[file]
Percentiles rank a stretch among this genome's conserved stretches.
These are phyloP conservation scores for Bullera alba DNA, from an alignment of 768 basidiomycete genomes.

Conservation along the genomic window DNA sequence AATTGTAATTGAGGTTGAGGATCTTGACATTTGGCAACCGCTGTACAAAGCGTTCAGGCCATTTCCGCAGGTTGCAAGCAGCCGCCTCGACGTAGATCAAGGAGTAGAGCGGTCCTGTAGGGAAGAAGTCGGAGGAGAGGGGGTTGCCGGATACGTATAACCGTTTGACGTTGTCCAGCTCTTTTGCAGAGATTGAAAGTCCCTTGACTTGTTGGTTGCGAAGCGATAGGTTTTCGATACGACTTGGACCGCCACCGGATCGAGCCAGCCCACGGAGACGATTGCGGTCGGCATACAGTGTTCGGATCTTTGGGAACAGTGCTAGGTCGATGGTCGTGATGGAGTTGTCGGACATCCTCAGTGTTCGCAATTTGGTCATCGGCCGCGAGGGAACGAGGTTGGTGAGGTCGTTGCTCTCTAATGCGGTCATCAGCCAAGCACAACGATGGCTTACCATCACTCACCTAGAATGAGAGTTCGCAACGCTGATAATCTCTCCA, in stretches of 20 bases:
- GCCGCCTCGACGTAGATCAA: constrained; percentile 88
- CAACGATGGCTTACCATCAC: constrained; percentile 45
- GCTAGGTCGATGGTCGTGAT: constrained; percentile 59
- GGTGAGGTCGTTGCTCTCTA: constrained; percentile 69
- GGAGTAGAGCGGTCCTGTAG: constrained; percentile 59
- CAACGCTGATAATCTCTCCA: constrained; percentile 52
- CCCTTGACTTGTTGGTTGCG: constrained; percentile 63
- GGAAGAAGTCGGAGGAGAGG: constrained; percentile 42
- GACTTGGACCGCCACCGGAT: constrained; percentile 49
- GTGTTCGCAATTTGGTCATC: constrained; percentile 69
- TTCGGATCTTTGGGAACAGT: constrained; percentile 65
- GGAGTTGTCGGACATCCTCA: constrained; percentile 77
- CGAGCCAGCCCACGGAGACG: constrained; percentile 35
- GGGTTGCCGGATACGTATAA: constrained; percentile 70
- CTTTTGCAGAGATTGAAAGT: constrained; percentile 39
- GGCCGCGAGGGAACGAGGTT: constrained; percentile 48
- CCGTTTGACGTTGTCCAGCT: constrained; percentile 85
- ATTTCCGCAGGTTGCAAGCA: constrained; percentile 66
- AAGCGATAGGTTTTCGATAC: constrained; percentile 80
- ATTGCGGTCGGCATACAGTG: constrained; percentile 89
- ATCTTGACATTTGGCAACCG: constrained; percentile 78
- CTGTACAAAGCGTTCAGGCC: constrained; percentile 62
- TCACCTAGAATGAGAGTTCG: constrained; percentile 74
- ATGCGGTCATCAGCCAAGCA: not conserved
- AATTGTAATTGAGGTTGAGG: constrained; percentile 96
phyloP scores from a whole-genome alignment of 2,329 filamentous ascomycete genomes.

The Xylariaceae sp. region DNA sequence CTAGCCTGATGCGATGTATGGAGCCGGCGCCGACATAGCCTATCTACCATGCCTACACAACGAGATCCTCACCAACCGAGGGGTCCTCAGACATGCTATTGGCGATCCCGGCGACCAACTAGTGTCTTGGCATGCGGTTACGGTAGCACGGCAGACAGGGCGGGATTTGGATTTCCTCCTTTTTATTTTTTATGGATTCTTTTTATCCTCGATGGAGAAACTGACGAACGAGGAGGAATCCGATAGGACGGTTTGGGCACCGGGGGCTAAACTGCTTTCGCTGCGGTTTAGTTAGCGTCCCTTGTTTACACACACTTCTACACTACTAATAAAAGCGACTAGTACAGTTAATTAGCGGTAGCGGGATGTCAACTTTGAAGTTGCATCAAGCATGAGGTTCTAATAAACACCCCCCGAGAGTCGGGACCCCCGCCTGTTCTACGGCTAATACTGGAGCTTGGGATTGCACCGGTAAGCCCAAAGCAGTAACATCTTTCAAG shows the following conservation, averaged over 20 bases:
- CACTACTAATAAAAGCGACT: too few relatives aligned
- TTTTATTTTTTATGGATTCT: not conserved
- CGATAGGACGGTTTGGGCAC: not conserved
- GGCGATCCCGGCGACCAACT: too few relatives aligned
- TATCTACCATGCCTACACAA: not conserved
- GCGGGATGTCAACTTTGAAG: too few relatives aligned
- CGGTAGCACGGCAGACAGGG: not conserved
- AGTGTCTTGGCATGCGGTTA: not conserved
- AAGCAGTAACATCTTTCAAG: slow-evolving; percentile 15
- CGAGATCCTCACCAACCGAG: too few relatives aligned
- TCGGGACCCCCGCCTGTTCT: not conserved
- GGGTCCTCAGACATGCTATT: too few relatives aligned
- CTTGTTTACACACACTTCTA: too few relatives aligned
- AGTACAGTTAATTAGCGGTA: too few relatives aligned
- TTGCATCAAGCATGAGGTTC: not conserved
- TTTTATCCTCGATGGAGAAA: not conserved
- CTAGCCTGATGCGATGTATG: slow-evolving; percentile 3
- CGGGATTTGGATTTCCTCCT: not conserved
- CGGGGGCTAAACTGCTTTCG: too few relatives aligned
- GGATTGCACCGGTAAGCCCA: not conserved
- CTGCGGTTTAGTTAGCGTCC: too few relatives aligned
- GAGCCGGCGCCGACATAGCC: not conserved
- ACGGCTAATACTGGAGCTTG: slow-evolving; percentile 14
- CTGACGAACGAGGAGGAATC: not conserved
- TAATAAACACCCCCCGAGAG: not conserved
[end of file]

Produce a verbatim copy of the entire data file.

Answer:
Percentiles rank a stretch among this genome's conserved stretches.
These are phyloP conservation scores for Bullera alba DNA, from an alignment of 768 basidiomycete genomes.

Conservation along the genomic window DNA sequence AATTGTAATTGAGGTTGAGGATCTTGACATTTGGCAACCGCTGTACAAAGCGTTCAGGCCATTTCCGCAGGTTGCAAGCAGCCGCCTCGACGTAGATCAAGGAGTAGAGCGGTCCTGTAGGGAAGAAGTCGGAGGAGAGGGGGTTGCCGGATACGTATAACCGTTTGACGTTGTCCAGCTCTTTTGCAGAGATTGAAAGTCCCTTGACTTGTTGGTTGCGAAGCGATAGGTTTTCGATACGACTTGGACCGCCACCGGATCGAGCCAGCCCACGGAGACGATTGCGGTCGGCATACAGTGTTCGGATCTTTGGGAACAGTGCTAGGTCGATGGTCGTGATGGAGTTGTCGGACATCCTCAGTGTTCGCAATTTGGTCATCGGCCGCGAGGGAACGAGGTTGGTGAGGTCGTTGCTCTCTAATGCGGTCATCAGCCAAGCACAACGATGGCTTACCATCACTCACCTAGAATGAGAGTTCGCAACGCTGATAATCTCTCCA, in stretches of 20 bases:
- GCCGCCTCGACGTAGATCAA: constrained; percentile 88
- CAACGATGGCTTACCATCAC: constrained; percentile 45
- GCTAGGTCGATGGTCGTGAT: constrained; percentile 59
- GGTGAGGTCGTTGCTCTCTA: constrained; percentile 69
- GGAGTAGAGCGGTCCTGTAG: constrained; percentile 59
- CAACGCTGATAATCTCTCCA: constrained; percentile 52
- CCCTTGACTTGTTGGTTGCG: constrained; percentile 63
- GGAAGAAGTCGGAGGAGAGG: constrained; percentile 42
- GACTTGGACCGCCACCGGAT: constrained; percentile 49
- GTGTTCGCAATTTGGTCATC: constrained; percentile 69
- TTCGGATCTTTGGGAACAGT: constrained; percentile 65
- GGAGTTGTCGGACATCCTCA: constrained; percentile 77
- CGAGCCAGCCCACGGAGACG: constrained; percentile 35
- GGGTTGCCGGATACGTATAA: constrained; percentile 70
- CTTTTGCAGAGATTGAAAGT: constrained; percentile 39
- GGCCGCGAGGGAACGAGGTT: constrained; percentile 48
- CCGTTTGACGTTGTCCAGCT: constrained; percentile 85
- ATTTCCGCAGGTTGCAAGCA: constrained; percentile 66
- AAGCGATAGGTTTTCGATAC: constrained; percentile 80
- ATTGCGGTCGGCATACAGTG: constrained; percentile 89
- ATCTTGACATTTGGCAACCG: constrained; percentile 78
- CTGTACAAAGCGTTCAGGCC: constrained; percentile 62
- TCACCTAGAATGAGAGTTCG: constrained; percentile 74
- ATGCGGTCATCAGCCAAGCA: not conserved
- AATTGTAATTGAGGTTGAGG: constrained; percentile 96
phyloP scores from a whole-genome alignment of 2,329 filamentous ascomycete genomes.

The Xylariaceae sp. region DNA sequence CTAGCCTGATGCGATGTATGGAGCCGGCGCCGACATAGCCTATCTACCATGCCTACACAACGAGATCCTCACCAACCGAGGGGTCCTCAGACATGCTATTGGCGATCCCGGCGACCAACTAGTGTCTTGGCATGCGGTTACGGTAGCACGGCAGACAGGGCGGGATTTGGATTTCCTCCTTTTTATTTTTTATGGATTCTTTTTATCCTCGATGGAGAAACTGACGAACGAGGAGGAATCCGATAGGACGGTTTGGGCACCGGGGGCTAAACTGCTTTCGCTGCGGTTTAGTTAGCGTCCCTTGTTTACACACACTTCTACACTACTAATAAAAGCGACTAGTACAGTTAATTAGCGGTAGCGGGATGTCAACTTTGAAGTTGCATCAAGCATGAGGTTCTAATAAACACCCCCCGAGAGTCGGGACCCCCGCCTGTTCTACGGCTAATACTGGAGCTTGGGATTGCACCGGTAAGCCCAAAGCAGTAACATCTTTCAAG shows the following conservation, averaged over 20 bases:
- CACTACTAATAAAAGCGACT: too few relatives aligned
- TTTTATTTTTTATGGATTCT: not conserved
- CGATAGGACGGTTTGGGCAC: not conserved
- GGCGATCCCGGCGACCAACT: too few relatives aligned
- TATCTACCATGCCTACACAA: not conserved
- GCGGGATGTCAACTTTGAAG: too few relatives aligned
- CGGTAGCACGGCAGACAGGG: not conserved
- AGTGTCTTGGCATGCGGTTA: not conserved
- AAGCAGTAACATCTTTCAAG: slow-evolving; percentile 15
- CGAGATCCTCACCAACCGAG: too few relatives aligned
- TCGGGACCCCCGCCTGTTCT: not conserved
- GGGTCCTCAGACATGCTATT: too few relatives aligned
- CTTGTTTACACACACTTCTA: too few relatives aligned
- AGTACAGTTAATTAGCGGTA: too few relatives aligned
- TTGCATCAAGCATGAGGTTC: not conserved
- TTTTATCCTCGATGGAGAAA: not conserved
- CTAGCCTGATGCGATGTATG: slow-evolving; percentile 3
- CGGGATTTGGATTTCCTCCT: not conserved
- CGGGGGCTAAACTGCTTTCG: too few relatives aligned
- GGATTGCACCGGTAAGCCCA: not conserved
- CTGCGGTTTAGTTAGCGTCC: too few relatives aligned
- GAGCCGGCGCCGACATAGCC: not conserved
- ACGGCTAATACTGGAGCTTG: slow-evolving; percentile 14
- CTGACGAACGAGGAGGAATC: not conserved
- TAATAAACACCCCCCGAGAG: not conserved